You Have Grammar Cancer

You have grammar cancer.

I’m sorry. I should have told you to sit down first. If it makes any difference, I have it, too. We’re in this together.

You’re probably wondering about the symptoms of grammar cancer. The good news is that it’s not fatal–although, if left untreated, it can kill your social life.

Grammar cancer is that seemingly benign, creeping affectation wherein you begin to casually drop your punctuation. “Hi, friend!” has become “Hi friend!” (or, more likely: “hi friend!”). You can also think of it as “meme speak”.

nice grammar idiot meme

This new syntax makes you look weird or overly formal if you punctuate correctly (and you’re also a reasonably social person under the age of 45). Add this lack of punctuation to a growing reliance on exclamation points and smiley faces, and you have a new, subtle language, characterized by the fear of being misunderstood.

The Onion recently lampooned standard email punctuation, hitting the nail on the head by raising the question: When is it OK to abandon our creeping, cancerous new communication in favor of correctness?

Personally, I become more and more casual as I get to know someone. Just met me? I’m probably capitalizing and punctuating correctly. Been my pal since our daiquiri-fueled college a cappella days? You have seen me type (and say) things that are just straight-up not English.

As with all cancers, curing grammar cancer starts with awareness. I’m thinking of making rubber bracelets.

 

How Copy Editing Makes the World Better

Terror-Eyes
Terror-Eyes seek out and destroys your typos!

Sometimes I feel like Atlas, using both hands to keep the world from getting stupider.

Just kidding, y’all. I have long been a natural copy editor–constantly pointing out typos, missing words, and incorrect punctuation wherever I see it (and I see it everywhere).

To a lot of people, copy editing seems like nitpicking. LET ME TELL YOU WHY IT’S NOT.

Copy editing pays (my) bills.

Aaaand on to the next one.

Copy editing improves reading comprehension.

People understanding what they read is pretty much super-pivotal. How many times have you tried to read the impossible “English” on product packaging and been completely enraged by its obscurity?

Or have you ordered breakfast from a badly written menu, and received something other than what you were expecting?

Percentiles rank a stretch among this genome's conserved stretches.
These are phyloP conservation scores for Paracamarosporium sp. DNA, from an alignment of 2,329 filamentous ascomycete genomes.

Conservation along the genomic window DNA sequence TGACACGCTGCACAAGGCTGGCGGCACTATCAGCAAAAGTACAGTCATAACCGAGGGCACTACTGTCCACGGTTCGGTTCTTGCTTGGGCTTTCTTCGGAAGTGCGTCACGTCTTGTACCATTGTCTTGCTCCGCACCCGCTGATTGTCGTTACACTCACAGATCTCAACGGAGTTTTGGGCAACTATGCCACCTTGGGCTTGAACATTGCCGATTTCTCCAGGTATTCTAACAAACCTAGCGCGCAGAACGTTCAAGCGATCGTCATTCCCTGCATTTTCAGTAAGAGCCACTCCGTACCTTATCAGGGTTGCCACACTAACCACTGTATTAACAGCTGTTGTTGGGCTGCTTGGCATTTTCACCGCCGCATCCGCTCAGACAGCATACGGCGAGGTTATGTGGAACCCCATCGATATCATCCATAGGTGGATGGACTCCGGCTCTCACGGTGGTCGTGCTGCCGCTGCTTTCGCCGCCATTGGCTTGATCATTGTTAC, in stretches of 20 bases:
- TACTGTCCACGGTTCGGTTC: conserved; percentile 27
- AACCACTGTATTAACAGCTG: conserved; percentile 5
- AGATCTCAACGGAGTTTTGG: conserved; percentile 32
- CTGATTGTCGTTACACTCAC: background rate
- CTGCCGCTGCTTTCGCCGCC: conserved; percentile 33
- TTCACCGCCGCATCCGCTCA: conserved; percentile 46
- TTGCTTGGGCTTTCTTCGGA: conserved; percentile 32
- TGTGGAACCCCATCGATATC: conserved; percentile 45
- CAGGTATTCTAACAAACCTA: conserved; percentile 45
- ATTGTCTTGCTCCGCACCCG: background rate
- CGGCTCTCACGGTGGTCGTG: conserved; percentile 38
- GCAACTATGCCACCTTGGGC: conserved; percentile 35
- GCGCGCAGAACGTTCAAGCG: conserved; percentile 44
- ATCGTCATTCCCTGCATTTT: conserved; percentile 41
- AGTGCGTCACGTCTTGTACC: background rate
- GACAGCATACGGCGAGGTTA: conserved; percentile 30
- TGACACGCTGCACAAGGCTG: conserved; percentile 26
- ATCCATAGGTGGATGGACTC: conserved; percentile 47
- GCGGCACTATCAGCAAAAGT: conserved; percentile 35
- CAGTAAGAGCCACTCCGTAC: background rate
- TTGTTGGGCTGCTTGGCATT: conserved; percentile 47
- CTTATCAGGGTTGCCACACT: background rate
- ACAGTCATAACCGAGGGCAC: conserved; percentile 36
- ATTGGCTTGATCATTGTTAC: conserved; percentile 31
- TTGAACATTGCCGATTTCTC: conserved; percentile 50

Oxford orange
Haaaaaaa, get it?

Copy editing makes text as perfect as it can be.

For anyone who appreciates the sheer beauty of words, this is a crucial consideration. There’s nothing like getting into the flow of a piece of writing, and having a typo or missing word straight-up donkey-kick you out of your Reading Rainbow reverie.

Beauty is important. Copy editing, in its small way, helps preserve beauty. [Click to tweet]Tweet: Beauty is important. Copy editing, in its small way, helps preserve beauty. - @theenglishmaven http://ctt.ec/M47X7+

Copy editing preserves the English language.

Ding ding ding! Ladies and gentlemen, in all of its truthiness, here is the crux of the issue. English is a living language, yes. But like all living things, it can only take so many unceremonious gut-punches before it shudders and dies.

Please stop misspelling “night” as “nite”. Please stop thinking “you’re” and “your” are synonymous. Please stop eliminating commas, one by one, from every sentence (though if it’s a stylistic choice, I’m down for that. But you have to be doing it on purpose; most people are not).

And please understand that these things matter, for the reasons listed above.

I’m not casting myself as the last, valiant defender of a dying art–but I am saying that if you speak to me in “abbrevs” one more time, I will break your laptop.

The “shameless plug” section

Did I mention I’m a copy editor, and that I offer Editor On Retainer packages so you never have to worry about provoking the anal-retentive rage of people like me? Get at me here.